AB: So in context she begins with a group of men called incels, “involuntary celibates,” whose main creed is to claim that they are entitled to sex—that they have the right to sex that’s being denied to them by evil bitches. So she dismisses that, obviously, but then asks, do we, nevertheless, have this duty to work on our desires? She says, “There is no entitlement to sex, and everyone is entitled to want what they want, but personal preferences”—and then she delivers these titles in caps, “NO DICKS, NO FEMMES, NO FATS, NO BLACKS, NO ARABS, NO RICE, NO SPICE, MASC-FOR-MASC—are never just personal.” And that is her invitation for us to think about the ways we can work on our desires because they are themselves the result of these political processes.
And I’ll say one more thing that has really been bugging me. She says at some point, “the question, then, is how to dwell in the ambivalent place where we acknowledge that no one is obligated to desire anyone else, that no one has a right to be desired, but also that “who is desired and who isn’t is a political question, a question usually answered by more general patterns of domination and exclusion.” And what really puzzled me for a while was: What does it mean that it’s “a political question”? I actually couldn’t parse the phrase. What does it mean that she says it’s a question? The only thing I could come up with is that she means it’s a political problem. That there is here an injustice (and I think this is the real controversial claim). We think, well, it’s unfair that I’m not as attractive as someone else, but is it unjust in the sense that it presents society with a political task that some people are not drawing the same attention as others?
ALC: The scarier question is, is it unjust and also none of us have a moral obligation to do anything about it? I’m not sure I want to endorse that claim, but that’s the real question that rears its head. Of course you can say any given person’s desire is produced through the interplay of power relations. That’s a truism of the post-Foucault academy: that everything is constructed and it’s all power. It’s not that that’s meaningless. Obviously something like “no fats, no femmes, no Asians” is a desire that has a history, and has a politics, that can be described by reference to political processes: imperialism, white supremacy, and also, like, the world-historical defeat of the female sex are all included in this desire. You can show how history has led to this moment, but it doesn’t necessarily mean that knowing that is going to do anything.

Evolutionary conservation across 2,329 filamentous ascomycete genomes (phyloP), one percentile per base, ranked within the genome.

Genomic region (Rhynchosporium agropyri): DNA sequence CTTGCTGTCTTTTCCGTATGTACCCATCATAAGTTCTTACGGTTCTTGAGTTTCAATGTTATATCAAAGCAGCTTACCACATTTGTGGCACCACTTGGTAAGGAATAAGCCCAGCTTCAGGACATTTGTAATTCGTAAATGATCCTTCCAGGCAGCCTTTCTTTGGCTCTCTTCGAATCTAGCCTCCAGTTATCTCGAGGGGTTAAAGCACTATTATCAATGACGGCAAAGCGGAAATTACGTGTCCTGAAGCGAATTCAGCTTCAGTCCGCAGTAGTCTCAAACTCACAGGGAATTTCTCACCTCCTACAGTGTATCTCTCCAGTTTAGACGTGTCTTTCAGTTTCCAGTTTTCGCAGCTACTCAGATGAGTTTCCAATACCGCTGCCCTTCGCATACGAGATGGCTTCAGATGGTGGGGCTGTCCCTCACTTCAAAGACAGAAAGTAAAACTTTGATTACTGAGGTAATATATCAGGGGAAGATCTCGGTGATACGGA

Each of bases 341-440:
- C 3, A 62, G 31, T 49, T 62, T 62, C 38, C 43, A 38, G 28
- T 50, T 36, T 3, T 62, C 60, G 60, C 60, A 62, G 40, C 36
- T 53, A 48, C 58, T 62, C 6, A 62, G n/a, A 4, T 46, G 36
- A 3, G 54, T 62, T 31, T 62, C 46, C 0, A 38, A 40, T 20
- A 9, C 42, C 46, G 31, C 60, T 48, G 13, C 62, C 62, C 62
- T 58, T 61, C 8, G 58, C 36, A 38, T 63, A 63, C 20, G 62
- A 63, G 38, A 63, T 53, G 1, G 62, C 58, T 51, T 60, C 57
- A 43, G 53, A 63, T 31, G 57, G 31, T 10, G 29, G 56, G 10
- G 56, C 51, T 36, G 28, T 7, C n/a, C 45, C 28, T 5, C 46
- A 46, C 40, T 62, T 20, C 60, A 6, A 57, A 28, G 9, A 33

So say someone says, “I don’t like sleeping with fat, femme, or Asian guys.” The implication of the critique of that is that fat, femme, and Asian guys, (1) want to be slept with by that person, and (2) that being fat, femme or Asian requires you by definition to want to sleep with people who are fat, femme or Asian. The people who are victims in the ecology of desire are assumed to have, by nature, or by virtue of their marginalized position in the structure, desires of their own which are inevitably more ethical than anyone else’s. I think that is a kind of moralism that can be really insidious because it implies that there are people who are so oppressed that they are not allowed to want things that are bad for them. Everyone should be allowed to want things that are bad for them. I think I’m prepared to defend that statement at least.
So the journalist Meredith Talusan, who writes for this publication them., had this piece actually a year or two ago (it’s relatively recent): the headline is “Why can’t my famous gender nonconforming friends get laid?”, and she’s talking about folks who are friends of hers, nonbinary femmes, who are having a lot of trouble getting dates. When they sign up for Tinder they have to decide if they’re going to say that they are men or women. Are they going to say they are into straight guys or gay guys?
So there’s a lot of obstacles, just purely representationally. Tinder is not a happy space for them, which I’m completely sympathetic to. But the conclusion that Meredith comes to is not dissimilar to Amia’s, which is that other people’s desires should change: these men should be open to their gayness being changed and becoming bi in some expansive sense, or pansexual, or whatever. And this is actually, according to her, a kind of gift that trans people give the world, the sort of inherent queering of other people’s sexuality. What this misses is that it’s quite likely that the reason these gay men don’t want to fuck her nonbinary femme friends is because these gay men want to fuck the exact same people that her friends want to fuck, which is masc-er men—ideally, straight men! So the reason they can’t have sex, the reason their desires are not compatible, is that they share the exact same fucking desire, which is to be fucked by someone who is masc enough to pass as straight, or who is just straight period. (This is the famous top shortage, of course.)
It’s not that this piece isn’t responding to a real problem. It’s not that there isn’t real loneliness or pain or anxiety, all of these things: I completely affirm the affective experience of her friends on Tinder. But that’s not the point. The point is, how do you adjudicate when it’s not actually, one person wants something that’s good for them, the other person wants something that’s bad? How do you adjudicate when both people want something that’s basically bad for them? How would you then go about adjudicating between those desires? And the point here is not to say Meredith Talusan’s friends need to just suck it up because the world is hard, that’s not at all what I’m saying. What I’m saying is, her friends should be allowed to want things that are bad for them. That’s one of the ways in which I would part most strongly with Amia, in my worry that moralism about the desires of the oppressor can be a shell corporation for moralism about the desires of the oppressed.